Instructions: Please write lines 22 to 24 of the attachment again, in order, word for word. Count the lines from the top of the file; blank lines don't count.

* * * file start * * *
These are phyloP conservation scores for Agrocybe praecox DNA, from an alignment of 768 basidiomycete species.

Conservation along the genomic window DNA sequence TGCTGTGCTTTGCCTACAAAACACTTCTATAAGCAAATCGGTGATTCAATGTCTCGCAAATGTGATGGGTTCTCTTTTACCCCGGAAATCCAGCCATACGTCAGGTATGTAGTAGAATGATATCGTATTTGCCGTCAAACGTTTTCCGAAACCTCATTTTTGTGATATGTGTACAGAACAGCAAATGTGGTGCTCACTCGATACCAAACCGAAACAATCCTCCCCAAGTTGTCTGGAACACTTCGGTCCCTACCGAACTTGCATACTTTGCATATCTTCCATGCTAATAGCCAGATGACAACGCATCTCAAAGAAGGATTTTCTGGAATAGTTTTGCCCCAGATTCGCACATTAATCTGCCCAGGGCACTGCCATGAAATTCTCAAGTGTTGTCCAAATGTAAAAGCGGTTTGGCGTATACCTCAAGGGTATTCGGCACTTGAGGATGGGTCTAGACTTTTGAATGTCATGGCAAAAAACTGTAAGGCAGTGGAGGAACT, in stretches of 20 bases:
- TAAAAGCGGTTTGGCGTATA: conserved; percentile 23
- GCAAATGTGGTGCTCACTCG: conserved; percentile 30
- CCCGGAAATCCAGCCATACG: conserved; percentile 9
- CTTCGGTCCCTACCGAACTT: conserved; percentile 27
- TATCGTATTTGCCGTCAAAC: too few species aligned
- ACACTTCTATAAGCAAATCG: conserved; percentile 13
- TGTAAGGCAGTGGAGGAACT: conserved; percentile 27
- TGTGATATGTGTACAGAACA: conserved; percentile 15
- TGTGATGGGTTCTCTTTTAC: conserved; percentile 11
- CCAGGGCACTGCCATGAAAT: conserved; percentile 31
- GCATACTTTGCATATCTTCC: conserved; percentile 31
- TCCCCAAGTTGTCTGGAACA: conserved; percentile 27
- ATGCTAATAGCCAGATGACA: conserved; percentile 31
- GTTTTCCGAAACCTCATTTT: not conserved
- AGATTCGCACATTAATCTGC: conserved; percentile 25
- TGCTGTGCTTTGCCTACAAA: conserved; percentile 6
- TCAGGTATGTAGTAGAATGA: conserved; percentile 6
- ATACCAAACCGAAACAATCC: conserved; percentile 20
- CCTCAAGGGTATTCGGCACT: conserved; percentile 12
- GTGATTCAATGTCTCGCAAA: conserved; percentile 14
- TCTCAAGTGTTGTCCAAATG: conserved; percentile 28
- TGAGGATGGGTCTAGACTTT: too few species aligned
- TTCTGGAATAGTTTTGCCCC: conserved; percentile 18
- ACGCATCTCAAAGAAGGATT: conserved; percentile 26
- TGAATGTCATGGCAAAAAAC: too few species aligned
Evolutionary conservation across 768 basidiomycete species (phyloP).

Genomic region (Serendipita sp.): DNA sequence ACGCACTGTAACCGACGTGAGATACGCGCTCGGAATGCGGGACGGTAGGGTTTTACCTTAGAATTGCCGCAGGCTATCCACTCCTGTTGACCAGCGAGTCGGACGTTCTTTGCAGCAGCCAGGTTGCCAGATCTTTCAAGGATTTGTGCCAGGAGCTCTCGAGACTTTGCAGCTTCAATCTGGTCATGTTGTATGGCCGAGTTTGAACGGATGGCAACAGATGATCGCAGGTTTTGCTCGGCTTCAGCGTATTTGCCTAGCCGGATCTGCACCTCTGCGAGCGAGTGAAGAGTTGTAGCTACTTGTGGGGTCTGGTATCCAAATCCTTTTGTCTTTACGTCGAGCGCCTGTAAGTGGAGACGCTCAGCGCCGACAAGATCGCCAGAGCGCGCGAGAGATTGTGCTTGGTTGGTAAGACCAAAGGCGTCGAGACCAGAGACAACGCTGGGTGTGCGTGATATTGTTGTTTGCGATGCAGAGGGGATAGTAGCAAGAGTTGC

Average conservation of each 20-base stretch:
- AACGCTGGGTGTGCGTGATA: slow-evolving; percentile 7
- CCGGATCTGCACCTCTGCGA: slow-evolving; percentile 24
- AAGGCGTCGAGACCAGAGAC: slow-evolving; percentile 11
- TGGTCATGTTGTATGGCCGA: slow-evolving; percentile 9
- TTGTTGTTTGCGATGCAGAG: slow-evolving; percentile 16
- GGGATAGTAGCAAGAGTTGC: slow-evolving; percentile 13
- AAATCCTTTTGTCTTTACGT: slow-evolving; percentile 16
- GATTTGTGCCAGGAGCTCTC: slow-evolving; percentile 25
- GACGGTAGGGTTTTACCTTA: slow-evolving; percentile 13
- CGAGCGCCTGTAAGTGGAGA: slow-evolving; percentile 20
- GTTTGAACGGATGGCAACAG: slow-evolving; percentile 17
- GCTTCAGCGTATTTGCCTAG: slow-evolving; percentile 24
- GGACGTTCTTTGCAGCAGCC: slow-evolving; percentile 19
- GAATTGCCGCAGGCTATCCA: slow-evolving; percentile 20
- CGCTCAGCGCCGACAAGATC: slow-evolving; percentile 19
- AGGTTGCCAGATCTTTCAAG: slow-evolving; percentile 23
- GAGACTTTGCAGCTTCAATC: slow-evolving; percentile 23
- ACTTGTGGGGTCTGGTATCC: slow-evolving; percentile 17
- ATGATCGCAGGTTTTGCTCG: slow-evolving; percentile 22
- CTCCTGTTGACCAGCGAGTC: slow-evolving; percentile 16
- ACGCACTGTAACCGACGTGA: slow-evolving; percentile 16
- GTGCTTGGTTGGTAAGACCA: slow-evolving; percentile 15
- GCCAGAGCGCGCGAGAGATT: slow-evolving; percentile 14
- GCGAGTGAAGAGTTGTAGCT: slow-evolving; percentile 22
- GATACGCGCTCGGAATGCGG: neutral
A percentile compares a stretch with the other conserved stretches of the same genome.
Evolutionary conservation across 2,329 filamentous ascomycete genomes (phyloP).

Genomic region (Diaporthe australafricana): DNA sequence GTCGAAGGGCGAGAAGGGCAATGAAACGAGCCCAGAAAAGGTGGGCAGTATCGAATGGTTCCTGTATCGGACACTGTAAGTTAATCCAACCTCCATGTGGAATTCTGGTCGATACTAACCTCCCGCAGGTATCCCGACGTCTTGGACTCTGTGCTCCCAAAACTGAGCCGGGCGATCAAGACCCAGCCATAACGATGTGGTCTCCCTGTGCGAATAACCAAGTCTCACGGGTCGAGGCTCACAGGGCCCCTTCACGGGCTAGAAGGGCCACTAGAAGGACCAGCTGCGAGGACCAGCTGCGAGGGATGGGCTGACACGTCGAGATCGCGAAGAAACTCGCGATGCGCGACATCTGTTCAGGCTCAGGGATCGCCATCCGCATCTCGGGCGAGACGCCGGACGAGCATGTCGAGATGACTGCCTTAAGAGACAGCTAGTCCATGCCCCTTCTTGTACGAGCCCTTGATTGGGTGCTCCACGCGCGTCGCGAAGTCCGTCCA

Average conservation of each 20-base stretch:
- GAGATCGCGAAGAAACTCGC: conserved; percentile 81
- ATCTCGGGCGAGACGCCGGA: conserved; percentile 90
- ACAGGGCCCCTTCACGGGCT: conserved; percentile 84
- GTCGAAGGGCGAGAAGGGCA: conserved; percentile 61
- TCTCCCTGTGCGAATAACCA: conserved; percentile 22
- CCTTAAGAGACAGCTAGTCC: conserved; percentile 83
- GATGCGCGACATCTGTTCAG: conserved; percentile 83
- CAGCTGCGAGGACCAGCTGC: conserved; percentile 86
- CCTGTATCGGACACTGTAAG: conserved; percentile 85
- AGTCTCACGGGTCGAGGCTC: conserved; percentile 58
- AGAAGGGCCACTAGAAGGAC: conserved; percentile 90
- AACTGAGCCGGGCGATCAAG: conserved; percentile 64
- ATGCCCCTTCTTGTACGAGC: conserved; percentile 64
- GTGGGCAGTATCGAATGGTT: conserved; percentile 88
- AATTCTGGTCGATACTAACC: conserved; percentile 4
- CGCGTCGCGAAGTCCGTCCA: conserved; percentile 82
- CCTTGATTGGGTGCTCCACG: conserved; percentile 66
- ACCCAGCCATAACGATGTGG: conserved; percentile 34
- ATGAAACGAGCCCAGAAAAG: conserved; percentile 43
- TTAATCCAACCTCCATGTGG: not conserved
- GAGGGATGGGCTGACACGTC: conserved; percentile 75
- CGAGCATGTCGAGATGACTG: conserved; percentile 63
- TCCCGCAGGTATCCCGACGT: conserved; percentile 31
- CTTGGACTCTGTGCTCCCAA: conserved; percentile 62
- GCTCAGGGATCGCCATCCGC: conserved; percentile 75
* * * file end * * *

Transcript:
- GTGATTCAATGTCTCGCAAA: conserved; percentile 14
- TCTCAAGTGTTGTCCAAATG: conserved; percentile 28
- TGAGGATGGGTCTAGACTTT: too few species aligned